Some bad news and some good news for the Blue Jays tonight. Mike Wilner of Sportsnet 590 the FAN reports that right-hander Sergio Santos has been placed on the 15-day disabled list with a triceps strain while Brett Lawrie will be activated from the disabled list tomorrow.
Santos has been dealing with soreness in his triceps dating back to spring training. It hasn’t impacted his performance much until this point, as he has only allowed one run (a home run) in 4 1/3 innings to go along with a 6/1 K/BB ratio, but the Blue Jays are hopeful that some extended rest will get him back to 100 percent.
Lawrie has been sidelined since early March due to a left rib cage injury, but it only took two rehab games with High-A Dunedin to convince the Blue Jays that he’s ready for activation. Of course, Jose Reyes’ ankle injury may have accelerated his timetable a little bit.
While Lawrie played second base during his rehab stint, Blue Jays general manager Alex Anthopoulos told Shi Davidi of Sportsnet.ca earlier tonight that the plan calls for him to return as the regular third baseman. Still, he hasn’t ruled out using him once a week at second base if needed. The 23-year-old has never played second base in the majors and wasn’t considered a strong defender there in the minors.
Update (11:57 PM ET): And it’s over. Angel Pagan led off the bottom of the seventh with a line drive double down the left field line off of Stroman, ending the no-hitter. Manager Jim Leyland immediately removed Stroman from the game.
U.S. starter Marcus Stroman has held Puerto Rico hitless through six innings thus far in the World Baseball Classic final. The Blue Jays’ right-hander has held the opposition to just one base runner — a walk — with three strikeouts on 68 pitches.
WBC rules limit a pitcher to throwing a maximum of 95 pitches in the Championship Round, so Stroman has 27 pitches left with which to play. If he hits the limit during the at-bat, he can continue throwing to the completion of that at-bat. Needless to say, though, Stroman won’t be finishing his potential no-no.
The U.S. has given four runs of support to Stroman. Ian Kinsler hit a two-run homer in the third inning. Then, in the fifth, Christian Yelich and Andrew McCutchen both provided RBI singles. Update: The U.S. tacked on three more in the top of the seventh when Brandon Crawford drove in two with a bases-loaded single and Giancarlo Stanton followed up with an RBI single.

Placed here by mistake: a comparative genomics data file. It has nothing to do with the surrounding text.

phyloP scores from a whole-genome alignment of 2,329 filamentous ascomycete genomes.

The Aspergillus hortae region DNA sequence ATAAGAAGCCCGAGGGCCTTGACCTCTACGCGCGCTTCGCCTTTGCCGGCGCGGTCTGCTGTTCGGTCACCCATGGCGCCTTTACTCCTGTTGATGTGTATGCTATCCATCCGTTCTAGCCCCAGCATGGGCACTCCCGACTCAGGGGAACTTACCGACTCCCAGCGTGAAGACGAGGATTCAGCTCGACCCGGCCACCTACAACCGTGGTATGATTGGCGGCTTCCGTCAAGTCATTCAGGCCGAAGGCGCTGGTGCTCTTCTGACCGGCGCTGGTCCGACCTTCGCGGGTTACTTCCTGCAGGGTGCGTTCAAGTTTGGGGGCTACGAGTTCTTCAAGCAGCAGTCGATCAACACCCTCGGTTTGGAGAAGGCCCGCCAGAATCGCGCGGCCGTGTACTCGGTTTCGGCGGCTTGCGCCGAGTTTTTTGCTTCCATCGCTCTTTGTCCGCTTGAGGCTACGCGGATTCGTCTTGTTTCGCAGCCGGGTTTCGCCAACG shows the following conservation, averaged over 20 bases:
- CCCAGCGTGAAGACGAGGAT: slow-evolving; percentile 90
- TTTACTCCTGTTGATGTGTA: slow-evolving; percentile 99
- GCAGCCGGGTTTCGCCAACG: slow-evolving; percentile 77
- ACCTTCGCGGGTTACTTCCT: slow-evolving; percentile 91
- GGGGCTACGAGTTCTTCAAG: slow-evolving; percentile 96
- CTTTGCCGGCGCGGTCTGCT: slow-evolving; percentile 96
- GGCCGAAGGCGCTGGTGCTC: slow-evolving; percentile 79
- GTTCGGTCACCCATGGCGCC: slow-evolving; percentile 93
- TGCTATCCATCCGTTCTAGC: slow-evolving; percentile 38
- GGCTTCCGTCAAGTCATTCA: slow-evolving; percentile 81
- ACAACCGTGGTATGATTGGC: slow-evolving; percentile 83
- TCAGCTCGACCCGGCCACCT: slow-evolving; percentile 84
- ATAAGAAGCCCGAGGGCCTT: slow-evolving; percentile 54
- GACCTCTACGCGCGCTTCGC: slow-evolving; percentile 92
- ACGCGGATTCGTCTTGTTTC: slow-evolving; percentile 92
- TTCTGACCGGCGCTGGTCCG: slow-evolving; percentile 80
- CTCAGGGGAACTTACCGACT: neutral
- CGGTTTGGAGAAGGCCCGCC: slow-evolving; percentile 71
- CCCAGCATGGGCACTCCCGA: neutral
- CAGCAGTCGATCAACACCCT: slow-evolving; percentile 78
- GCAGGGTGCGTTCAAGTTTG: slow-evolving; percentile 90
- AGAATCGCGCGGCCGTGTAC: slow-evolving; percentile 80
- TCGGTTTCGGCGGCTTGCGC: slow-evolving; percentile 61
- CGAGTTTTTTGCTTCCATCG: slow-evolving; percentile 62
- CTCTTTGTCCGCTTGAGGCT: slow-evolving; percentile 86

We’ll keep you updated as Stroman and any pitchers that follow him attempt to complete the no-hitter. Shairon Martis is the only player to throw a no-hitter in WBC history. However, the game ended after seven innings due to the mercy rule, or as it’s known now, the “early termination” rule.
Ian Kinsler found himself in hot water on Wednesday evening when he criticized the way players from Puerto Rico and the Dominican Republic play baseball. It is his hope that kids watching the World Baseball Classic decide to emulate the emotionless way players from the U.S. play baseball as opposed to the exciting, cheerful way players from other countries tend to play the game.
Needless to say, Kinsler’s comments didn’t sit well with many people, but he has the most recent laugh. Kinsler broke a scoreless tie in the top of the third inning of Wednesday night’s WBC final against Puerto Rico, slugging a two-run home run to left-center field at Dodger Stadium off of Seth Lugo.
Kinsler, of course, rounded the bases solemnly which is sure to highlight just how cool and exciting the game of baseball is to international viewers.